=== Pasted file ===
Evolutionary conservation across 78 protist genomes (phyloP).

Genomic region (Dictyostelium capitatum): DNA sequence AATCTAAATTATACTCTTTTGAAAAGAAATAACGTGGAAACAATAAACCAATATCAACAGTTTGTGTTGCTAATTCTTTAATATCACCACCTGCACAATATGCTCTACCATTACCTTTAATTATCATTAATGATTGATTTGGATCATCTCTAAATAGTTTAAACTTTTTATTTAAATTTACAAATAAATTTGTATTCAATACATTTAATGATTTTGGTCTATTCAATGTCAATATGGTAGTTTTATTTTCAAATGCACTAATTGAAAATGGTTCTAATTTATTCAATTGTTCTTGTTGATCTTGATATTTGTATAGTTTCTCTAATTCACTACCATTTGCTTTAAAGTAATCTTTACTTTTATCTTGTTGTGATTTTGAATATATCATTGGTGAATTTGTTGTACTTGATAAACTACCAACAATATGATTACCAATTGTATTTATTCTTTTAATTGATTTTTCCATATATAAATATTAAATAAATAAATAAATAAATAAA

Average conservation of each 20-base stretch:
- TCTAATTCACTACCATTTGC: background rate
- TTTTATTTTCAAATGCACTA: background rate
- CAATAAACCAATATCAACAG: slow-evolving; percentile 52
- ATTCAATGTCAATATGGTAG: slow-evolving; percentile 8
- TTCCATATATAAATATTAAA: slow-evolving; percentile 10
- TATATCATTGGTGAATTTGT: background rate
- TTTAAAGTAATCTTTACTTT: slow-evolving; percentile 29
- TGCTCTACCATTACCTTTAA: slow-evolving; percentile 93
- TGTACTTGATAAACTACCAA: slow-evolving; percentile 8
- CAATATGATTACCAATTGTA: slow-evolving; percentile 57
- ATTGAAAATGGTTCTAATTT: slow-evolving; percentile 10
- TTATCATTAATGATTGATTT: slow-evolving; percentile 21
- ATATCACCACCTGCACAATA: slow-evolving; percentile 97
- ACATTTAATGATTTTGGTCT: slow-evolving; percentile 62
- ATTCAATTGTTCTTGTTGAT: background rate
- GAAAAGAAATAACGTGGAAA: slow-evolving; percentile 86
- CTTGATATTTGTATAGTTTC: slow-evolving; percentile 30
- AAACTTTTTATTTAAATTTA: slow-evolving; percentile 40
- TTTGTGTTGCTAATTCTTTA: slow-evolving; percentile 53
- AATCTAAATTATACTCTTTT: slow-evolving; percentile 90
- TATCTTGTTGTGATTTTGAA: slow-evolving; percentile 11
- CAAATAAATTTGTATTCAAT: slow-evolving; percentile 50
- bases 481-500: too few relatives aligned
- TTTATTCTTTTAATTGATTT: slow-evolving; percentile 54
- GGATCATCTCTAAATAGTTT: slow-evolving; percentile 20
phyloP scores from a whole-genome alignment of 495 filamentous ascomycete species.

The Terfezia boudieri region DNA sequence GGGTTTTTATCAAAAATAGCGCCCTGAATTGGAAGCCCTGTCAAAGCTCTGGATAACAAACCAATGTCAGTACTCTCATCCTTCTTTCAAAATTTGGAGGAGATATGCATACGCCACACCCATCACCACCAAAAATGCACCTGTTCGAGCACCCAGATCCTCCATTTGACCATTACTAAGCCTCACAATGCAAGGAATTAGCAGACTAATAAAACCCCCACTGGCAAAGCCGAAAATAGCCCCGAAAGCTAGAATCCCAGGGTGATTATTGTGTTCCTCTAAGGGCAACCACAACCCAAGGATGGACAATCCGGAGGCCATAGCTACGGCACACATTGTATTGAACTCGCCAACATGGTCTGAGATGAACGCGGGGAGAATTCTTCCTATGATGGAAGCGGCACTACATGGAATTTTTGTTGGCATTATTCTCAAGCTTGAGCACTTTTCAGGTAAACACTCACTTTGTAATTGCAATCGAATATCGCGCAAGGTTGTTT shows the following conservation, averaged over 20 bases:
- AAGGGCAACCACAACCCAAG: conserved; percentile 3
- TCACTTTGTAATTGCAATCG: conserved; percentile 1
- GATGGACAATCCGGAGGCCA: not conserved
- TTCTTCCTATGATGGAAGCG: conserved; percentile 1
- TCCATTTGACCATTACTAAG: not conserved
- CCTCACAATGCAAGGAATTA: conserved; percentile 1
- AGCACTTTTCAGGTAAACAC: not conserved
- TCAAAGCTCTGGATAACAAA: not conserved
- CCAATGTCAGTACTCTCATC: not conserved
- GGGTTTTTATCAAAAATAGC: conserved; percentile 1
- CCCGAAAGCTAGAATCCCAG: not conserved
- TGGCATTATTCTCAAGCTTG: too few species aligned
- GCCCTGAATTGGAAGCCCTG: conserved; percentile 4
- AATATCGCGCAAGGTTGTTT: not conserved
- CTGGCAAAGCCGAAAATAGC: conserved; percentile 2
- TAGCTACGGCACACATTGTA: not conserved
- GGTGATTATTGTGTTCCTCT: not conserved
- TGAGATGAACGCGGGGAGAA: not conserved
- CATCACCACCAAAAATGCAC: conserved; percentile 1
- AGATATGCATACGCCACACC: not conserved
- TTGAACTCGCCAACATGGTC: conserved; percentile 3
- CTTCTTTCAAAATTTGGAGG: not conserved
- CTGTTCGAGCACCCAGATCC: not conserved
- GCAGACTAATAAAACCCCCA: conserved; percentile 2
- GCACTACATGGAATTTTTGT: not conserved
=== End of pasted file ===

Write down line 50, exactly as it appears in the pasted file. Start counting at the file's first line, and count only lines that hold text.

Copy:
- AGATATGCATACGCCACACC: not conserved